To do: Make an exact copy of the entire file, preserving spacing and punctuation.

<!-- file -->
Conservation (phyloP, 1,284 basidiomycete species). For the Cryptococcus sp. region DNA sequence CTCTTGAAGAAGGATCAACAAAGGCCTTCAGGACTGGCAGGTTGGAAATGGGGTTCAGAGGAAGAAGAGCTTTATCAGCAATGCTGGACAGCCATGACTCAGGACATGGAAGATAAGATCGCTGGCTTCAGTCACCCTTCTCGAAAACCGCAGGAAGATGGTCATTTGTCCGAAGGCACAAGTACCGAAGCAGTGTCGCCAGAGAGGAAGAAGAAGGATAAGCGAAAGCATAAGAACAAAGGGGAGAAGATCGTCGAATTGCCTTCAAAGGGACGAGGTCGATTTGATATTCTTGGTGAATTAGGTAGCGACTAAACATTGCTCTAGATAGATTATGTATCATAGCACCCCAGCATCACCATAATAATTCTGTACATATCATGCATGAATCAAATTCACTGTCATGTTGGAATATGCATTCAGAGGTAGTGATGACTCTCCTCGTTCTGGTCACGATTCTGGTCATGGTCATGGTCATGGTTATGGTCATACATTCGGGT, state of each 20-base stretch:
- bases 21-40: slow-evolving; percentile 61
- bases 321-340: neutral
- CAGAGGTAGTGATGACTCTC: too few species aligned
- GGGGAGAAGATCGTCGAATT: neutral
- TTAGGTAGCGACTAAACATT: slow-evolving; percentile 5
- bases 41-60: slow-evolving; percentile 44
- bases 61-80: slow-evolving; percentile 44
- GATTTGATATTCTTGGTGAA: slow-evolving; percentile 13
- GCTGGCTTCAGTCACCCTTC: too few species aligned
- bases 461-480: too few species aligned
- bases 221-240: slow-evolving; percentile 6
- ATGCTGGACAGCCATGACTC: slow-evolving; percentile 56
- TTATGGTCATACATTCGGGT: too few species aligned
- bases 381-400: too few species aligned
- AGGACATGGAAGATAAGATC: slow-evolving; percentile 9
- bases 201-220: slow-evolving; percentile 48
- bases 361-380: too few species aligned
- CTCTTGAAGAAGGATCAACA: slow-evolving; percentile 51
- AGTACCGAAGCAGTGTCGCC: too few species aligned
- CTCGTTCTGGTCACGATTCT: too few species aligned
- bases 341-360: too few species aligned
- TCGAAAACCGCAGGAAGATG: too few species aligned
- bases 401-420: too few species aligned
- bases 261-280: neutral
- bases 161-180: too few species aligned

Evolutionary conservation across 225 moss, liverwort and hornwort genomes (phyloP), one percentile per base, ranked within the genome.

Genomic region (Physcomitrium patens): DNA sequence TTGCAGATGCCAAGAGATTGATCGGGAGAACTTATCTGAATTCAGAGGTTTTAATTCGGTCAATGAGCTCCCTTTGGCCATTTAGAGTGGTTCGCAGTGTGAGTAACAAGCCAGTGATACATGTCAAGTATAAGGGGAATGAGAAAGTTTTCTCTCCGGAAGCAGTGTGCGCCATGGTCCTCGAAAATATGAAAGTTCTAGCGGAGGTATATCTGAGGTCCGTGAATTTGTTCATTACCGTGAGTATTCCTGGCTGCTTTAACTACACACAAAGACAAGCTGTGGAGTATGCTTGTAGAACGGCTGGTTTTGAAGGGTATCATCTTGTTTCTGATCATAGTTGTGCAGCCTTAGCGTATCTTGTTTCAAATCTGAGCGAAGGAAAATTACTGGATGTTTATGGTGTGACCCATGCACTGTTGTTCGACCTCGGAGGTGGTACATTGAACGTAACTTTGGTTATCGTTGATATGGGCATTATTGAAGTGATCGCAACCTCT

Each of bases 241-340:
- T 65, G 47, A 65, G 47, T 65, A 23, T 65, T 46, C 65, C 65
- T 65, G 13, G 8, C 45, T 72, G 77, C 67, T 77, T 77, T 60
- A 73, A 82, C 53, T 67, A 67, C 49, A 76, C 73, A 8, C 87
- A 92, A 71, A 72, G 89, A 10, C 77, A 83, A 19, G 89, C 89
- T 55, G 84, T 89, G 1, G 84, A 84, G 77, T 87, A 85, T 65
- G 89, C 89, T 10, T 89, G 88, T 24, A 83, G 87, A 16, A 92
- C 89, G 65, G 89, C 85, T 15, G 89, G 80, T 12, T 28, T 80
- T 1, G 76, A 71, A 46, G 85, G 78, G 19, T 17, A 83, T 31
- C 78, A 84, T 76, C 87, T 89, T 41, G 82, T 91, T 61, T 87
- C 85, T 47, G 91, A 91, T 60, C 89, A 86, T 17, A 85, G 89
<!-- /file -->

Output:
Conservation (phyloP, 1,284 basidiomycete species). For the Cryptococcus sp. region DNA sequence CTCTTGAAGAAGGATCAACAAAGGCCTTCAGGACTGGCAGGTTGGAAATGGGGTTCAGAGGAAGAAGAGCTTTATCAGCAATGCTGGACAGCCATGACTCAGGACATGGAAGATAAGATCGCTGGCTTCAGTCACCCTTCTCGAAAACCGCAGGAAGATGGTCATTTGTCCGAAGGCACAAGTACCGAAGCAGTGTCGCCAGAGAGGAAGAAGAAGGATAAGCGAAAGCATAAGAACAAAGGGGAGAAGATCGTCGAATTGCCTTCAAAGGGACGAGGTCGATTTGATATTCTTGGTGAATTAGGTAGCGACTAAACATTGCTCTAGATAGATTATGTATCATAGCACCCCAGCATCACCATAATAATTCTGTACATATCATGCATGAATCAAATTCACTGTCATGTTGGAATATGCATTCAGAGGTAGTGATGACTCTCCTCGTTCTGGTCACGATTCTGGTCATGGTCATGGTCATGGTTATGGTCATACATTCGGGT, state of each 20-base stretch:
- bases 21-40: slow-evolving; percentile 61
- bases 321-340: neutral
- CAGAGGTAGTGATGACTCTC: too few species aligned
- GGGGAGAAGATCGTCGAATT: neutral
- TTAGGTAGCGACTAAACATT: slow-evolving; percentile 5
- bases 41-60: slow-evolving; percentile 44
- bases 61-80: slow-evolving; percentile 44
- GATTTGATATTCTTGGTGAA: slow-evolving; percentile 13
- GCTGGCTTCAGTCACCCTTC: too few species aligned
- bases 461-480: too few species aligned
- bases 221-240: slow-evolving; percentile 6
- ATGCTGGACAGCCATGACTC: slow-evolving; percentile 56
- TTATGGTCATACATTCGGGT: too few species aligned
- bases 381-400: too few species aligned
- AGGACATGGAAGATAAGATC: slow-evolving; percentile 9
- bases 201-220: slow-evolving; percentile 48
- bases 361-380: too few species aligned
- CTCTTGAAGAAGGATCAACA: slow-evolving; percentile 51
- AGTACCGAAGCAGTGTCGCC: too few species aligned
- CTCGTTCTGGTCACGATTCT: too few species aligned
- bases 341-360: too few species aligned
- TCGAAAACCGCAGGAAGATG: too few species aligned
- bases 401-420: too few species aligned
- bases 261-280: neutral
- bases 161-180: too few species aligned

Evolutionary conservation across 225 moss, liverwort and hornwort genomes (phyloP), one percentile per base, ranked within the genome.

Genomic region (Physcomitrium patens): DNA sequence TTGCAGATGCCAAGAGATTGATCGGGAGAACTTATCTGAATTCAGAGGTTTTAATTCGGTCAATGAGCTCCCTTTGGCCATTTAGAGTGGTTCGCAGTGTGAGTAACAAGCCAGTGATACATGTCAAGTATAAGGGGAATGAGAAAGTTTTCTCTCCGGAAGCAGTGTGCGCCATGGTCCTCGAAAATATGAAAGTTCTAGCGGAGGTATATCTGAGGTCCGTGAATTTGTTCATTACCGTGAGTATTCCTGGCTGCTTTAACTACACACAAAGACAAGCTGTGGAGTATGCTTGTAGAACGGCTGGTTTTGAAGGGTATCATCTTGTTTCTGATCATAGTTGTGCAGCCTTAGCGTATCTTGTTTCAAATCTGAGCGAAGGAAAATTACTGGATGTTTATGGTGTGACCCATGCACTGTTGTTCGACCTCGGAGGTGGTACATTGAACGTAACTTTGGTTATCGTTGATATGGGCATTATTGAAGTGATCGCAACCTCT

Each of bases 241-340:
- T 65, G 47, A 65, G 47, T 65, A 23, T 65, T 46, C 65, C 65
- T 65, G 13, G 8, C 45, T 72, G 77, C 67, T 77, T 77, T 60
- A 73, A 82, C 53, T 67, A 67, C 49, A 76, C 73, A 8, C 87
- A 92, A 71, A 72, G 89, A 10, C 77, A 83, A 19, G 89, C 89
- T 55, G 84, T 89, G 1, G 84, A 84, G 77, T 87, A 85, T 65
- G 89, C 89, T 10, T 89, G 88, T 24, A 83, G 87, A 16, A 92
- C 89, G 65, G 89, C 85, T 15, G 89, G 80, T 12, T 28, T 80
- T 1, G 76, A 71, A 46, G 85, G 78, G 19, T 17, A 83, T 31
- C 78, A 84, T 76, C 87, T 89, T 41, G 82, T 91, T 61, T 87
- C 85, T 47, G 91, A 91, T 60, C 89, A 86, T 17, A 85, G 89